The white circles across the screen, the famous gun barrel sequence and the iconic Dr. No dots – these design elements remain staples of the 007 films to this day. Created by Maurice Binder, they set the tone and tempo for the entire James Bond franchise.
Binder worked on the main titles for the 1960 film, The Grass is Greener, starring Cary Grant, Deborah Kerr, Robert Mitchum and Jean Simmons. Producers Albert R. Broccoli and Harry Saltzman were in the audience at the premiere and afterwards “They asked me if I’d like to do the titles and the trailer for a little film called Dr. No. I said ‘sure’, even though I didn’t know what it was,” it was reported Binder said.
Binder famously worked to tight deadlines – sometimes pushing them so far that it later prompted Roger Moore to quip, “I often said the titles were still wet when they left Maurice’s studio – usually the night before the premiere. But Maurice would never let anyone interfere, and I think that’s why he always delivered at the last minute – so nobody had the time to.”
20 minutes before his first Broccoli and Saltzman meeting, Binder found inspiration. “I just happened to have little white price tag stickers and I thought I’d use them as gun shots across the screen,” he said. His idea was that the gun barrel sequence showed 007 as a wanted man: hunted every day, always in somebody’s sight. “That was about a 20 minute storyboard I did, and they said, ‘This looks great!’”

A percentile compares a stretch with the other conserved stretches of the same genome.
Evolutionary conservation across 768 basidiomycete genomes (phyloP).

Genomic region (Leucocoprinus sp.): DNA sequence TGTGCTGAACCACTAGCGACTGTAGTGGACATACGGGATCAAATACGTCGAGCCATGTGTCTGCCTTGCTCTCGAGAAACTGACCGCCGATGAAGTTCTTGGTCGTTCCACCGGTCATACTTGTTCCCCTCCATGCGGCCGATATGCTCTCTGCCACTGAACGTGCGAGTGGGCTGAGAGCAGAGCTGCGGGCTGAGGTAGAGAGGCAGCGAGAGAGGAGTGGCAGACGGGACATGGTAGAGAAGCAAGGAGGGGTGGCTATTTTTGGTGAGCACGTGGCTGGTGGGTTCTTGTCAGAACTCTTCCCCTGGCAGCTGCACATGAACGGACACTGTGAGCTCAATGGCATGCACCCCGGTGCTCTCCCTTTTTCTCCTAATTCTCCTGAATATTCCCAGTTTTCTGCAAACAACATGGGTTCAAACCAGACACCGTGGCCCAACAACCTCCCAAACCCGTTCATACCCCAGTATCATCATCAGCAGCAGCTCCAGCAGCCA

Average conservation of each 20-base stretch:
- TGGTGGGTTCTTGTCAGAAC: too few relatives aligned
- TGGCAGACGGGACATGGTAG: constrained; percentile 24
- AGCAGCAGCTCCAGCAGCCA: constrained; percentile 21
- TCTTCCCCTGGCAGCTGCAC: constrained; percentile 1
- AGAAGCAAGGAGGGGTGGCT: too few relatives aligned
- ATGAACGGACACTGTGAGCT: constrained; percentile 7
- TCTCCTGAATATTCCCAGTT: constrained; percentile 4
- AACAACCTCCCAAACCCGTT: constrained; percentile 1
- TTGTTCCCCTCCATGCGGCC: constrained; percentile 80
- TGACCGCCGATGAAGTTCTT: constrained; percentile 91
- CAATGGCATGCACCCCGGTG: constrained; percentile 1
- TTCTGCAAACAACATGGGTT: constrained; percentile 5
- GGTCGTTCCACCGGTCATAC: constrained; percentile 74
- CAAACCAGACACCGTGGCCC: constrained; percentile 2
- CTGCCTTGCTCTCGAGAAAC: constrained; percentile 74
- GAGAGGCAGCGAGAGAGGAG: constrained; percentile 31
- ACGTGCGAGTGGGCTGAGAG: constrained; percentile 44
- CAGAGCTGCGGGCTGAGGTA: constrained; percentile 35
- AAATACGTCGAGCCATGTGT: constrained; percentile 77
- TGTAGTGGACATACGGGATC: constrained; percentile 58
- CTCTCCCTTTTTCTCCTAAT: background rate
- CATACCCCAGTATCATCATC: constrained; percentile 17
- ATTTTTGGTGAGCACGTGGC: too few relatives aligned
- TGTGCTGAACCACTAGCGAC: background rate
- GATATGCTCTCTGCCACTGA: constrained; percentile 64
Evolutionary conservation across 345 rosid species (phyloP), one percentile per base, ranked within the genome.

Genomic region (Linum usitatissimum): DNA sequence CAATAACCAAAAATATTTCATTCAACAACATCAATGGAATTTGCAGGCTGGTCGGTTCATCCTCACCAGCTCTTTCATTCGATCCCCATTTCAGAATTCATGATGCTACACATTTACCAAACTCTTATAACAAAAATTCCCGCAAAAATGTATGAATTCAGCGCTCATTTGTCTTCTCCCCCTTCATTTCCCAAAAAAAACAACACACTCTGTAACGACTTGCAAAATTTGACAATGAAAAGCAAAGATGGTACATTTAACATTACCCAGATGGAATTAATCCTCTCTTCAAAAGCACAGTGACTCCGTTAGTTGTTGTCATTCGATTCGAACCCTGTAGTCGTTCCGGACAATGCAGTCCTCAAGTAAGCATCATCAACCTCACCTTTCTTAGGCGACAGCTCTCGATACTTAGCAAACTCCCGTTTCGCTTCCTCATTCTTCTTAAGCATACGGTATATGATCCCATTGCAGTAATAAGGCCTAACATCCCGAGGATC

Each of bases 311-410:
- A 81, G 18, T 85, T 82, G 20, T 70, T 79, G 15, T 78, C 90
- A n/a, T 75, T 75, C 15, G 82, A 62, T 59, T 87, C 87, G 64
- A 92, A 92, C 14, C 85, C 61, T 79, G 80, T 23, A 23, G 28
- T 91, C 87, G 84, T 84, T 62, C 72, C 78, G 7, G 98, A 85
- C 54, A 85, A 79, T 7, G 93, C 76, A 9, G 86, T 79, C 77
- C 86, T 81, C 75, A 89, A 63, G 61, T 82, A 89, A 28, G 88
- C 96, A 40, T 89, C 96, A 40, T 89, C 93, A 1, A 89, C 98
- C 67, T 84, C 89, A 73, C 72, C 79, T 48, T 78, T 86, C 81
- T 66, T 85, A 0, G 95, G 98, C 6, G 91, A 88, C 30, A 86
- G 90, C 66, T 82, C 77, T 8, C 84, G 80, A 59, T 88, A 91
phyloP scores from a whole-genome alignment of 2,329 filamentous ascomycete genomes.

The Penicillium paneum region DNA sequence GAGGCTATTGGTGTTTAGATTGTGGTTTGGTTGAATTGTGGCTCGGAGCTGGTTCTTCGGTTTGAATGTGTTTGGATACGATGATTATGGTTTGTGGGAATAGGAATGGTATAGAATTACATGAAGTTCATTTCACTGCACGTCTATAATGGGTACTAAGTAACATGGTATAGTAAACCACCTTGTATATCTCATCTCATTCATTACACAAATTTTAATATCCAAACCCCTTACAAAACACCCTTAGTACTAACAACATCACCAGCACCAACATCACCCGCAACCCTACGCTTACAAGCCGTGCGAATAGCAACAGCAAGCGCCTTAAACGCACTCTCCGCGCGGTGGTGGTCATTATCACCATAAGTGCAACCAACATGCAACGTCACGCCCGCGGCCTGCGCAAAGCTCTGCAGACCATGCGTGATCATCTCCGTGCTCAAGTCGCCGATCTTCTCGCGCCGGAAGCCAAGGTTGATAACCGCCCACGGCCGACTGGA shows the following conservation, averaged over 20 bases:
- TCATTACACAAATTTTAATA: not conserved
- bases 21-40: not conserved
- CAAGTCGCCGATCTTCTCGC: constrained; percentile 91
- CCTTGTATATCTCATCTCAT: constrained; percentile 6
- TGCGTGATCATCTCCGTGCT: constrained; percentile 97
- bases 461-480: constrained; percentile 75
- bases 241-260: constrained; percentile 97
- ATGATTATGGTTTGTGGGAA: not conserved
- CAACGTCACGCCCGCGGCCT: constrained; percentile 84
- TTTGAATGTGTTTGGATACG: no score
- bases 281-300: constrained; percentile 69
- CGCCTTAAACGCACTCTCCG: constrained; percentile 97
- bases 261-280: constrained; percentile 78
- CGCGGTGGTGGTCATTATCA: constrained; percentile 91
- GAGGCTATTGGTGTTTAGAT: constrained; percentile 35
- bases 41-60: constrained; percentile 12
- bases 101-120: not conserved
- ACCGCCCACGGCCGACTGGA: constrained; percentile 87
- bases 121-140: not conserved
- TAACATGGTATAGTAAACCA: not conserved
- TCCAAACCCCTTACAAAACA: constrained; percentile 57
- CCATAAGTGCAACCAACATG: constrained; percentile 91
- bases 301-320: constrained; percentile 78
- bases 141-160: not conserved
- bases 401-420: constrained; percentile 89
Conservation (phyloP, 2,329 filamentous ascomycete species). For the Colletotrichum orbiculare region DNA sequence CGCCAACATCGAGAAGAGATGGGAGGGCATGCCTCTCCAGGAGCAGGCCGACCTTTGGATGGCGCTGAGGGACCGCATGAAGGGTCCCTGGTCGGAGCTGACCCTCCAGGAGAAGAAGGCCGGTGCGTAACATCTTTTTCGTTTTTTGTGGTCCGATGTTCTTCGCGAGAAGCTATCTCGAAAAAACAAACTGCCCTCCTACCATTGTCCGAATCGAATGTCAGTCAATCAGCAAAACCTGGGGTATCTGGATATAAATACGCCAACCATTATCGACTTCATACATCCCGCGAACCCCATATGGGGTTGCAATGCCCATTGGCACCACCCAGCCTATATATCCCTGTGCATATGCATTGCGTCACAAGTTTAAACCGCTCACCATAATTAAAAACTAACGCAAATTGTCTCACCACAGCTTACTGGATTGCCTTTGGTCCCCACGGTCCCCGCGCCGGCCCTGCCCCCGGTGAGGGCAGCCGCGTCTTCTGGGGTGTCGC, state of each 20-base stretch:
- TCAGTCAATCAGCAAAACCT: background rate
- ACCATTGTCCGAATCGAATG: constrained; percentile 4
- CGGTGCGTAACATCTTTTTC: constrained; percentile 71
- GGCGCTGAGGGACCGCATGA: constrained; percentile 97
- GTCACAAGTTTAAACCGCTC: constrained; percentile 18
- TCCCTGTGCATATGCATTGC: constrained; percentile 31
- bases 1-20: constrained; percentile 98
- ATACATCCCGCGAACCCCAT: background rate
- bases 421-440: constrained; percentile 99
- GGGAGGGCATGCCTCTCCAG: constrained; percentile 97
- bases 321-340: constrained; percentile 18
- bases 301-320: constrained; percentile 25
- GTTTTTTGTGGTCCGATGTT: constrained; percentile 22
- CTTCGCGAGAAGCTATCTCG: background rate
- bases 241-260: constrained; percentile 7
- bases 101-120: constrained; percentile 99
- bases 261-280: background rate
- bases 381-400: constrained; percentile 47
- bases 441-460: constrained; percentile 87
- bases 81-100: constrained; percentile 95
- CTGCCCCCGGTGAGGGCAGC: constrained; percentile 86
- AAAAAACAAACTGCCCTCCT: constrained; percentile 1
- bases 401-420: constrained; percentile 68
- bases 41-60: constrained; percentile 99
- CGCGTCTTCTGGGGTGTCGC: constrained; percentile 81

Binder’s treatment for Dr. No was abstract and captured the ’60s pop revolution on screen. The producers were keen to secure an accessible rating for the film, so he needed to be creative. Binder’s response was to suggest themes through silhouettes and animations. “The dots are the gunfire animated across the front of the screen” he explained. It took a couple of hours to film it at Pinewood. I did all of that against a white background and added in the colour.
Audiences loved Binder’s work on Dr. No. The bright colours of the film – from the bold red of Quarrel’s shirt to the pale baby blue of Connery’s rolled up trousers – are reflected. The coloured dots change shape, move position and form patterns, while the high tempo score by Monty Norman and John Barry guides viewers through the sequence.
Cubby Broccoli described the opening saying, “It works perfectly. It was a tremendous mood-setter. By then, the audience’s pulse rate is up a couple of beats. The title sequence that follows is no more than two and half minutes, but it has the kind of visual clout, and humour that Bond movies are all about.”
The dots have stayed with the Bond franchise throughout its 60 year history. Main Titles Director on No Time To Die, Daniel Kleinman explains, “There are the Dr. No style dots at the beginning as a nod to the past, even though my dots are a little more sophisticated now than the original dots made by Maurice Binder. Technology allows me to make them fly around, then blow away and do stuff which Maurice could not do at that time, but they still purposely look like those dots. It was nice to repeat those.”
Maurice Binder’s design for Dr. No changed the future of film. Universally recognised as a modernist vision, his abstract approach is an instantly recognisable part of cinematic culture.